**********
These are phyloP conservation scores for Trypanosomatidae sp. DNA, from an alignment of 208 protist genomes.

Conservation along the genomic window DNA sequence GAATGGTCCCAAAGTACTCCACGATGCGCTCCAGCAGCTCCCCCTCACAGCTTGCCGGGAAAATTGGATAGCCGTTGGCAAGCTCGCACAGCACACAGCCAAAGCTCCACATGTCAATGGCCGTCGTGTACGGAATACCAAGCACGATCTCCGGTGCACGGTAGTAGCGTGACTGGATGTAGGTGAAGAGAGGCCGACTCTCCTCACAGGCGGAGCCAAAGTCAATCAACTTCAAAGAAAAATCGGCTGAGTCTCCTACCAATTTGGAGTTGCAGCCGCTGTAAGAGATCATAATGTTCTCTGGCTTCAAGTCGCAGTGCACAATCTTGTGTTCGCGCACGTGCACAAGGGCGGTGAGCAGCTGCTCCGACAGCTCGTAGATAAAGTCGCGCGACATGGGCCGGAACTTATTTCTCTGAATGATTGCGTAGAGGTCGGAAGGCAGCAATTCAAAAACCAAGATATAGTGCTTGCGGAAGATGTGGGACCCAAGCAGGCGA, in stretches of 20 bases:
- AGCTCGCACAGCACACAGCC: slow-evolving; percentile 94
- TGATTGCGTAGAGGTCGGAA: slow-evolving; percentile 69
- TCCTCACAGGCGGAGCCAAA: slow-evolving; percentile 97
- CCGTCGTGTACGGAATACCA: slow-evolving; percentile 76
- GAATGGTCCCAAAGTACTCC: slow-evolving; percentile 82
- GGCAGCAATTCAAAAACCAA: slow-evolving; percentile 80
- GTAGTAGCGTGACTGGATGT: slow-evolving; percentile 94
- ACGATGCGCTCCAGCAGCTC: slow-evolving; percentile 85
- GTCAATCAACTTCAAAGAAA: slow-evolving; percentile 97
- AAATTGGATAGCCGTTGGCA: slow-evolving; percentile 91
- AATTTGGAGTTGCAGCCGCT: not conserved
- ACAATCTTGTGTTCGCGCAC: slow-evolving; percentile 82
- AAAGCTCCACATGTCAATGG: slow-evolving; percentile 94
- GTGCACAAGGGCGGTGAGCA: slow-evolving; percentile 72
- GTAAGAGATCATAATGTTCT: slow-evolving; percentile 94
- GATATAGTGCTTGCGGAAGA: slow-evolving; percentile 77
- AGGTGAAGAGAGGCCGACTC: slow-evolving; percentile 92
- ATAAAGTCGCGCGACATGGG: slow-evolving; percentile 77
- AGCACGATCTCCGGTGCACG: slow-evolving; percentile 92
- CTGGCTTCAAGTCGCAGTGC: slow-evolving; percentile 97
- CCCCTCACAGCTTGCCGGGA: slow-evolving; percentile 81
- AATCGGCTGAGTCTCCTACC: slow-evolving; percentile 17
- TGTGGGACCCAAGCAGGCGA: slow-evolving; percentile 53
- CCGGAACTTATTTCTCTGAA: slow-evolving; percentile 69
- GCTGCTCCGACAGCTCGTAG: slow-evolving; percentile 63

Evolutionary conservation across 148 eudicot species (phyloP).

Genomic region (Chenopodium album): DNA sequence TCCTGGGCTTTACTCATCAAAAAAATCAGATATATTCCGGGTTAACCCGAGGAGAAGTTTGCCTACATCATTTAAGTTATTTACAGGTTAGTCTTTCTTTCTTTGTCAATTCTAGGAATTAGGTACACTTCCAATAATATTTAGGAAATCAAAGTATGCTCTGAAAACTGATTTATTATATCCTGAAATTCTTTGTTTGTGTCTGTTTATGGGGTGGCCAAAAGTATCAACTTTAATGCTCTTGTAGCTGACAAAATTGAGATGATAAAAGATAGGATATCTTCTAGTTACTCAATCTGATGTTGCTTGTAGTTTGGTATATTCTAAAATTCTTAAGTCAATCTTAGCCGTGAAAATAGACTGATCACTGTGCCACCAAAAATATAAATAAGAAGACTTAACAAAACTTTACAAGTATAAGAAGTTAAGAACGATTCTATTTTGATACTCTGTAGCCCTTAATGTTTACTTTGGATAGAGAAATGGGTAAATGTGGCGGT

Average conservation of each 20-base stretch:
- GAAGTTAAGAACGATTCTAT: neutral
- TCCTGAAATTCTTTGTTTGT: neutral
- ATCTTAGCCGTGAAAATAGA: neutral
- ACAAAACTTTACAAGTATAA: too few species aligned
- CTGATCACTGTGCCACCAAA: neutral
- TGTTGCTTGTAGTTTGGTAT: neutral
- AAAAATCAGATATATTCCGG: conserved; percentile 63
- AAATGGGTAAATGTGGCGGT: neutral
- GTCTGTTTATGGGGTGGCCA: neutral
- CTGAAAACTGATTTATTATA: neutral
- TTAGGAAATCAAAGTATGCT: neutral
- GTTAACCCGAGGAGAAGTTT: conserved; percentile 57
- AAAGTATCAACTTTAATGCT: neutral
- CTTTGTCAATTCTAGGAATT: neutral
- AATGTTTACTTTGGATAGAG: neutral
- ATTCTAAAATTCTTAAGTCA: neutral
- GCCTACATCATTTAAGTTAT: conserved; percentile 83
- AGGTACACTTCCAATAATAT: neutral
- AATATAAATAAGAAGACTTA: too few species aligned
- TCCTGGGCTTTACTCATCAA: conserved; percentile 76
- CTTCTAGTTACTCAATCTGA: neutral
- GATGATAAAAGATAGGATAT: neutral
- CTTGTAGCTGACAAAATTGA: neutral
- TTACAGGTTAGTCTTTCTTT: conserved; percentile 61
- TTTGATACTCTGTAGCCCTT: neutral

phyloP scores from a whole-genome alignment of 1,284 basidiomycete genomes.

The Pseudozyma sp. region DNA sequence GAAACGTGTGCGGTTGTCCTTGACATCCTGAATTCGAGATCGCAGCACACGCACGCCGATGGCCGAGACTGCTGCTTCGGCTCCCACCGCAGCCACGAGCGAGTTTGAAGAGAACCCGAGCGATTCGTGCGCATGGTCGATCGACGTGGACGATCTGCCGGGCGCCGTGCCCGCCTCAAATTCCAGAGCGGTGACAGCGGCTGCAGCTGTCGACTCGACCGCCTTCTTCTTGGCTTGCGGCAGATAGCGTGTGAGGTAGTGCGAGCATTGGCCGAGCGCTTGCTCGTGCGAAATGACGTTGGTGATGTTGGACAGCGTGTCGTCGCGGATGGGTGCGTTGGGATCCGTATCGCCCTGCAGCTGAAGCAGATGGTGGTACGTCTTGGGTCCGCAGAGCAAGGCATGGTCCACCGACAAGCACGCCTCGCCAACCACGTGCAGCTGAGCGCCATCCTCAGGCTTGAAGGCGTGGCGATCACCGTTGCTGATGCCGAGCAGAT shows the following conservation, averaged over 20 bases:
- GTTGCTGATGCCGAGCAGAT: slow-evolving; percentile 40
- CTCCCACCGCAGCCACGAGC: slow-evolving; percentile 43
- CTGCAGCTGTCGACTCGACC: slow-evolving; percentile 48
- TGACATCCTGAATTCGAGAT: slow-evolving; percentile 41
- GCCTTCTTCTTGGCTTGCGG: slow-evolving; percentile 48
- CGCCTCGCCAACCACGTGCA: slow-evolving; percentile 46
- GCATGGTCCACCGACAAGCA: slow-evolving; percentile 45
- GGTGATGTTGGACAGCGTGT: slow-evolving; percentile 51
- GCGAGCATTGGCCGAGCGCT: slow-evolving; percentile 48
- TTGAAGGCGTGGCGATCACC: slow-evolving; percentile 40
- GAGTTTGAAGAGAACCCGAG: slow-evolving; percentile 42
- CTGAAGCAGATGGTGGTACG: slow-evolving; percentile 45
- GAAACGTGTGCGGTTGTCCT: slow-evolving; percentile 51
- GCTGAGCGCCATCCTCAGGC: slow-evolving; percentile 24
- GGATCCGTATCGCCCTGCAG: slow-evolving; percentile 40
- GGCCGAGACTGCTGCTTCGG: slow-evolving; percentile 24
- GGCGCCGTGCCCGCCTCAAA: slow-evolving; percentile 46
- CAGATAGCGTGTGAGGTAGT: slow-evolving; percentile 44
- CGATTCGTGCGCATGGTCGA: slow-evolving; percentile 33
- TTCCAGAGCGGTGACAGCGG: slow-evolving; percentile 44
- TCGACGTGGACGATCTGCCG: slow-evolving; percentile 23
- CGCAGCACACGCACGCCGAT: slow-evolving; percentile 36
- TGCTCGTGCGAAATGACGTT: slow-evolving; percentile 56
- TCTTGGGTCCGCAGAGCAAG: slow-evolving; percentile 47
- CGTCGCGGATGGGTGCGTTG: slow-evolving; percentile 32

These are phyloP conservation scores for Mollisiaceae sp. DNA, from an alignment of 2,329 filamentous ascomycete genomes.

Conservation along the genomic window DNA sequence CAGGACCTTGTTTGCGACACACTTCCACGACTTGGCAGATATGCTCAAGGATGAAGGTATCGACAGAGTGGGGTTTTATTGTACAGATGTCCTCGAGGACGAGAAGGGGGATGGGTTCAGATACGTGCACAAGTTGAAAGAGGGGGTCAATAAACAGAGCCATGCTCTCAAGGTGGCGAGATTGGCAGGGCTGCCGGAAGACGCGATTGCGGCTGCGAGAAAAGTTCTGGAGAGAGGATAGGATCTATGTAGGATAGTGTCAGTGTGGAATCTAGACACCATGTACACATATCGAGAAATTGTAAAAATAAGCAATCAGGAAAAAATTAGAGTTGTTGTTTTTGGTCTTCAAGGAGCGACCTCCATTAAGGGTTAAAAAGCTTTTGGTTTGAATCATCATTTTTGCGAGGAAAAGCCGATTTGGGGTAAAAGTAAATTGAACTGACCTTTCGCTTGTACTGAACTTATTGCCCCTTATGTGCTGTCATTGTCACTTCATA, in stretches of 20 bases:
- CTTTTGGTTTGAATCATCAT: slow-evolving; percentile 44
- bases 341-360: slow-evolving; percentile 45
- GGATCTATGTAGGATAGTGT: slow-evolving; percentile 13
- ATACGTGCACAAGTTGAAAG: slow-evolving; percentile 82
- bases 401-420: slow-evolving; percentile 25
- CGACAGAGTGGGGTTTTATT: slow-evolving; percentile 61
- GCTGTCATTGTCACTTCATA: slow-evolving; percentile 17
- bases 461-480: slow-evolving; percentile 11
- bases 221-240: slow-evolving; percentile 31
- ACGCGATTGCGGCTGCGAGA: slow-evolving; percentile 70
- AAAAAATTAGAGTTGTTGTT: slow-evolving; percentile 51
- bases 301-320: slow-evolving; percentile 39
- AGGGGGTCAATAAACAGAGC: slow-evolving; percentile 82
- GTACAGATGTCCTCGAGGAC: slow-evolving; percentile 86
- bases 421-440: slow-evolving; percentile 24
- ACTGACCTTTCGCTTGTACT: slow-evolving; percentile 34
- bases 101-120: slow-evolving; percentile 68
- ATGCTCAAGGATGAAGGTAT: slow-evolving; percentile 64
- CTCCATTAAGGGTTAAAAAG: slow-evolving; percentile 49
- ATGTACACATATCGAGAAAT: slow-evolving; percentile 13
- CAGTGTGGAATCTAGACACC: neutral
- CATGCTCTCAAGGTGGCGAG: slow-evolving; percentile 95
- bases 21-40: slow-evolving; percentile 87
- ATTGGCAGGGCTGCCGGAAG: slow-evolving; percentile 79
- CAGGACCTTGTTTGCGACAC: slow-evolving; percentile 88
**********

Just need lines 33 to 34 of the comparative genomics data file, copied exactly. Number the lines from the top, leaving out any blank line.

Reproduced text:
- ATCTTAGCCGTGAAAATAGA: neutral
- ACAAAACTTTACAAGTATAA: too few species aligned